Pushing the Envelope – The Power of Music

13 Nov 2017

Krish photo 1
For the artists that work with us - we help shatter stereotypes and preconceptions about a country that is changing rapidly, creating new opportunities, connections and possibilities for collaboration. For the people that come to our shows and festivals: we create the possibility of a more diverse, open and inclusive world.”

MPP 2013 Alumnus, Krish Raghav, has a job that one may not directly associate with what a public policy graduate would do. He works as a Content and Media Coordinator for Split Works, a music company in China.

Music and public policy seem to be two distant worlds. But not in Krish’s thinking. He believes that his two years at the Lee Kuan Yew School of Public Policy were lifechanging, allowing him to think beyond and strive for an open, diverse world - the world he and his colleagues try to create through their music festival, Concrete and Grass, arguably one of the best music festivals in the country.

Krish photo 2
In Krish’s words, “On a given day, there is just so much to learn at the school. I miss all the events and lectures on topics ranging from drinking water supply in cities to the anthropological analyses of K-Pop Music.” He misses these events from school the most, reminiscing how they were well organised and welcomed students from different programs to attend.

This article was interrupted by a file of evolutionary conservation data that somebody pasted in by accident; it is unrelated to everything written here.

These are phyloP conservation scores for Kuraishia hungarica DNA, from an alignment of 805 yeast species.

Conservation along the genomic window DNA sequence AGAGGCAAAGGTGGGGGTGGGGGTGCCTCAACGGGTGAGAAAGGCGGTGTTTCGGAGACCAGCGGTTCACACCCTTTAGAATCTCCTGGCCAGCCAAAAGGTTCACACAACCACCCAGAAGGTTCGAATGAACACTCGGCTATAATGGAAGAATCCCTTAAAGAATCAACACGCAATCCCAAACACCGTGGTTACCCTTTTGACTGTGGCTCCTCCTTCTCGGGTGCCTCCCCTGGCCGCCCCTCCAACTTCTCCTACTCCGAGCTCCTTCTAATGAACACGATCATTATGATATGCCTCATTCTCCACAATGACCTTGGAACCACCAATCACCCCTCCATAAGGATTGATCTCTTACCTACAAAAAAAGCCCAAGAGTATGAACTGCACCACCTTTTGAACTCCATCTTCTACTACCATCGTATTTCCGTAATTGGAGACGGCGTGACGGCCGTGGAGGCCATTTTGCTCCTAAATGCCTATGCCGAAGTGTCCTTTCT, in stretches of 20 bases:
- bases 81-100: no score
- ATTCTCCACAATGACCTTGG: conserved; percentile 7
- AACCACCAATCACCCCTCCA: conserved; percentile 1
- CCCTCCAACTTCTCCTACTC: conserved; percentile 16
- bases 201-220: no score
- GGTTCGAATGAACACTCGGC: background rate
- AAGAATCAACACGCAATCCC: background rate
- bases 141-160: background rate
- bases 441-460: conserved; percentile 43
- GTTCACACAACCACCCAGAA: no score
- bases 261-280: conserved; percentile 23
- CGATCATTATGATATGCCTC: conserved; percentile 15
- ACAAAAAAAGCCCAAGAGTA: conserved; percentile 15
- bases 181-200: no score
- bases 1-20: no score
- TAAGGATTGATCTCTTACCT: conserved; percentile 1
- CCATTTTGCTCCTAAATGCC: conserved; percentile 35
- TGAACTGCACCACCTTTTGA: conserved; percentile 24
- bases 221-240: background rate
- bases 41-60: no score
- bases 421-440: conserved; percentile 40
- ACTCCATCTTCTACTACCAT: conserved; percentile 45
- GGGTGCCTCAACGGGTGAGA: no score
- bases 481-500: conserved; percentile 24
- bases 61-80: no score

A day in Krish’s life involves making amazing events happen, meeting some of his favourite musicians and artists, and helping to create international connections. He believes his job helps him transcend boundaries using music as a medium.

Krish photo 3

(photo by: Li Lewei)

Organising an event like this in China comes with its own unique set of challenges. China presents a very particular set of challenges in making cultural events happen, especially ones that involve international artists. Split Works does pioneering work - jumping through often exhausting hoops to make shows and festivals possible. This involves a tricky negotiation of cultural policy, governmental oversight, market pressures and the tastes and fads of China's young and restless. Krish’s work includes careful negotiation of a complex policy environment around large-scale public events and securing licenses/permits.

He hopes that by creating these successful events and pushing the envelope constantly, they may in the future see a shift of policy towards more openness and permissions.

A lesser known fact about Krish is that he also writes longform features about Asian cities and is a comic artist. His ‘slice-of-life’ comics are particularly amusing, and make you ponder. Follow his works at !